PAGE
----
In a week shortened by the Memorial Day holiday, all eyes will be on the monthly employment report for May due on Friday.

Economists expect May nonfarm payrolls to show an increase of about 200,000 and for the unemployment rate to drop slightly to 8.9%

Stubbornly high unemployment has been a thorn in the side of the U.S. economic recovery. The high jobless rate bleeds into virtually every other facet of the economy, affecting consumer spending, which makes up 70% of the U.S. economy, and cutting into another long-suffering sector, housing.

The modest improvements expected in the May numbers continue to confirm what economists said months ago -- the economic recovery is going to be a long, slow slog.

Other job-related economic indicators due next week include the ADP National Employment Report for May on Wednesday. Coming ahead of the government’s monthly job report, the ADP numbers frequently offer a preview of what’s likely to come.

Also due on Wednesday is the Challenger report on layoff intentions for May. While hiring has been spotty for months as companies question whether the economy is strong enough to expand, the number of companies actually slashing payroll has fallen, according recent Challenger reports. That trend is expected to continue in May.

Weather could play a role keeping weekly initial jobless claims at a high level. The report, due Thursday, could be impacted by the flooding of the Mississippi River and the tornadoes that have destroyed towns and wreaked havoc across the Midwest. Those natural disasters could impact jobless claims for several weeks to come.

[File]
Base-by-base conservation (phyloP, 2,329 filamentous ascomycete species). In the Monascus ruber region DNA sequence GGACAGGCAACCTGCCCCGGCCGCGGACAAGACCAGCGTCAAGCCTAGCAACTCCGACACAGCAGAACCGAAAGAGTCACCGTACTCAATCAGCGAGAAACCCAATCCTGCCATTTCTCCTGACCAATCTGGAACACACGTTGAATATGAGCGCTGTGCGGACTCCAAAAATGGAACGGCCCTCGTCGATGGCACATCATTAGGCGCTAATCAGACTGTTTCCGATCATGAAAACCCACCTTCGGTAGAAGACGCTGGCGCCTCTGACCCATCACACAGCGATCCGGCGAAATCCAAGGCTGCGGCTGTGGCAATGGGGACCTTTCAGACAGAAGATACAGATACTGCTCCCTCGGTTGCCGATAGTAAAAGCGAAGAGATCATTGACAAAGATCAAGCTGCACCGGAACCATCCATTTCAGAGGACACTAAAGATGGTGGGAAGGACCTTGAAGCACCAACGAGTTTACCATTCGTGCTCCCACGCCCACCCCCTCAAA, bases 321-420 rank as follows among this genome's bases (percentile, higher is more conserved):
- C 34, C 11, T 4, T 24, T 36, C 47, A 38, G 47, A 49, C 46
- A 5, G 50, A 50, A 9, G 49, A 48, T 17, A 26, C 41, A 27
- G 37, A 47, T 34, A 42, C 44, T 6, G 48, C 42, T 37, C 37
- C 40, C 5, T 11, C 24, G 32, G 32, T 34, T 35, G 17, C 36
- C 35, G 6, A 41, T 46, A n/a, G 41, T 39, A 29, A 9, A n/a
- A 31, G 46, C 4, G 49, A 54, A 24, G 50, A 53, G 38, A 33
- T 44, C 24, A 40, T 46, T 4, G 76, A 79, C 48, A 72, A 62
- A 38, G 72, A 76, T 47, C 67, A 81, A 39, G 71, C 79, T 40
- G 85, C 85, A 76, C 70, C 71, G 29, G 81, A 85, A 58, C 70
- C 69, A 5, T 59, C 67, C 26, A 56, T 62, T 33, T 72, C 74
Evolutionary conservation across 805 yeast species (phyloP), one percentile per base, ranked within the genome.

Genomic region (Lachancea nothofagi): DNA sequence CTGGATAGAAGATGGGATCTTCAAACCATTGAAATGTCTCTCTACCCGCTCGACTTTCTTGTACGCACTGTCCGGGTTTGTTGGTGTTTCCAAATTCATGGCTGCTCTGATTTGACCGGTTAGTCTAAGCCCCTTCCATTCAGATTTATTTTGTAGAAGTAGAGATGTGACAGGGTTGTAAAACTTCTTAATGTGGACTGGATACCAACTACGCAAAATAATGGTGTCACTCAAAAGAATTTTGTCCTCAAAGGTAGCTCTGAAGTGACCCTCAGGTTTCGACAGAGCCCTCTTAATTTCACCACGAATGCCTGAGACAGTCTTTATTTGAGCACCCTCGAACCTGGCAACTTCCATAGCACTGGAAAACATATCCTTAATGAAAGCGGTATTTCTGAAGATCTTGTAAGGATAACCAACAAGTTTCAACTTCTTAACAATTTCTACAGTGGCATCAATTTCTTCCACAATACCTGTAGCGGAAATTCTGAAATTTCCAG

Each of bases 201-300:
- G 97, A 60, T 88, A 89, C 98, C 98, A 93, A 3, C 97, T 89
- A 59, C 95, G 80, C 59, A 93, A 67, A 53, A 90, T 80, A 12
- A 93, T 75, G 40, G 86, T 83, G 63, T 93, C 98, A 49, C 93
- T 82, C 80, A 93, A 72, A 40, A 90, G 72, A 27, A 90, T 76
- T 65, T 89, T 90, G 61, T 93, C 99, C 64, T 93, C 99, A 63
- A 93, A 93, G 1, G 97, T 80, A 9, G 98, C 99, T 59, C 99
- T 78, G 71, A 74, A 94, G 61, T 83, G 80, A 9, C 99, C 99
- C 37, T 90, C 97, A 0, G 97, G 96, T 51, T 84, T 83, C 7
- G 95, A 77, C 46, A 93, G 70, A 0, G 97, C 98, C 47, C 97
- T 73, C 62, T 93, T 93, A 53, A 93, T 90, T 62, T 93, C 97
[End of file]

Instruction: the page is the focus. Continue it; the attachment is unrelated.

The Conference Board’s Consumer Confidence Index for May is due Tuesday. Confidence is expected to have risen in May as political turmoil in Middle East has eased, lowering concerns for fuel shortages. Gasoline prices, soaring through most of the spring, leveled off ahead of the Memorial Day weekend and the unofficial kickoff of summer.

“There is some relief for consumers and retailers, since gasoline prices started falling in the latter part of May after briefly crossing over and then dipping below the $4 per gallon mark. This has boosted consumer confidence and will help increase spending as we enter the summer season,” said IHS Global Insight economist Chris Christopher.

Housing data in the form of the S&P/Case-Shiller Home Price Index for March is due Tuesday. Home values continue to decline due to bloated inventories. It’s a bit of a self-fulfilling prophecy as buyers delay purchases, hoping prices will fall even further. And prices continue to fall.

The severe weather could also affect economic reports due from the Institute for Supply Management, which will release its data for manufacturing and non-manufacturing on Wednesday and Friday, respectively. Flooding and tornadoes around the country have disrupted supply chains, making it harder for factories to distribute their goods.

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